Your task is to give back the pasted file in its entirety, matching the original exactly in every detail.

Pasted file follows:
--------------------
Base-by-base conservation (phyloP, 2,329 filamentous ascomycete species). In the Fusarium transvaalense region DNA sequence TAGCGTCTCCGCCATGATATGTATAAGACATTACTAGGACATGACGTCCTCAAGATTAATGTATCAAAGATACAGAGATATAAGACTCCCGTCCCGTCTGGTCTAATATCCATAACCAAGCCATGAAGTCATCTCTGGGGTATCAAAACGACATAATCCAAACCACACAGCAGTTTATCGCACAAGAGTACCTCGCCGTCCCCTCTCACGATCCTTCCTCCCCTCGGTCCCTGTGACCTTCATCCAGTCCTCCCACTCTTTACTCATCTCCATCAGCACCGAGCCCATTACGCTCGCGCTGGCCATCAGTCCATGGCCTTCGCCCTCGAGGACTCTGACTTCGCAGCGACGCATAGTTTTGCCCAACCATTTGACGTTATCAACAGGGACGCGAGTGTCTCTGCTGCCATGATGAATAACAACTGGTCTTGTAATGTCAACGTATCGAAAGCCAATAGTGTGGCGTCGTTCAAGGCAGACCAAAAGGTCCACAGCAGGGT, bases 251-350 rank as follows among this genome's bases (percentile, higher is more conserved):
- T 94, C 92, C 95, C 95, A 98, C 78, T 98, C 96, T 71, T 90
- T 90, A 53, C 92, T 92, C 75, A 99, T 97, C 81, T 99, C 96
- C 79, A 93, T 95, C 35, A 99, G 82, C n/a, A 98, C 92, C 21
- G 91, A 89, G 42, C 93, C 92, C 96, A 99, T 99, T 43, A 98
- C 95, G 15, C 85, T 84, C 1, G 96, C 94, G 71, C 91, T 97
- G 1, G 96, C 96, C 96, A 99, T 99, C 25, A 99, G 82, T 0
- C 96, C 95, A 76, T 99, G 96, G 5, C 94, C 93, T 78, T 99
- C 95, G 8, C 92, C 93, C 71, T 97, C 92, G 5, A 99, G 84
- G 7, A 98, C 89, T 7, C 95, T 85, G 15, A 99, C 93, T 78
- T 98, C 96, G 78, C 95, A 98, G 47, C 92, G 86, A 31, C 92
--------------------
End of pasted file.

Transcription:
Base-by-base conservation (phyloP, 2,329 filamentous ascomycete species). In the Fusarium transvaalense region DNA sequence TAGCGTCTCCGCCATGATATGTATAAGACATTACTAGGACATGACGTCCTCAAGATTAATGTATCAAAGATACAGAGATATAAGACTCCCGTCCCGTCTGGTCTAATATCCATAACCAAGCCATGAAGTCATCTCTGGGGTATCAAAACGACATAATCCAAACCACACAGCAGTTTATCGCACAAGAGTACCTCGCCGTCCCCTCTCACGATCCTTCCTCCCCTCGGTCCCTGTGACCTTCATCCAGTCCTCCCACTCTTTACTCATCTCCATCAGCACCGAGCCCATTACGCTCGCGCTGGCCATCAGTCCATGGCCTTCGCCCTCGAGGACTCTGACTTCGCAGCGACGCATAGTTTTGCCCAACCATTTGACGTTATCAACAGGGACGCGAGTGTCTCTGCTGCCATGATGAATAACAACTGGTCTTGTAATGTCAACGTATCGAAAGCCAATAGTGTGGCGTCGTTCAAGGCAGACCAAAAGGTCCACAGCAGGGT, bases 251-350 rank as follows among this genome's bases (percentile, higher is more conserved):
- T 94, C 92, C 95, C 95, A 98, C 78, T 98, C 96, T 71, T 90
- T 90, A 53, C 92, T 92, C 75, A 99, T 97, C 81, T 99, C 96
- C 79, A 93, T 95, C 35, A 99, G 82, C n/a, A 98, C 92, C 21
- G 91, A 89, G 42, C 93, C 92, C 96, A 99, T 99, T 43, A 98
- C 95, G 15, C 85, T 84, C 1, G 96, C 94, G 71, C 91, T 97
- G 1, G 96, C 96, C 96, A 99, T 99, C 25, A 99, G 82, T 0
- C 96, C 95, A 76, T 99, G 96, G 5, C 94, C 93, T 78, T 99
- C 95, G 8, C 92, C 93, C 71, T 97, C 92, G 5, A 99, G 84
- G 7, A 98, C 89, T 7, C 95, T 85, G 15, A 99, C 93, T 78
- T 98, C 96, G 78, C 95, A 98, G 47, C 92, G 86, A 31, C 92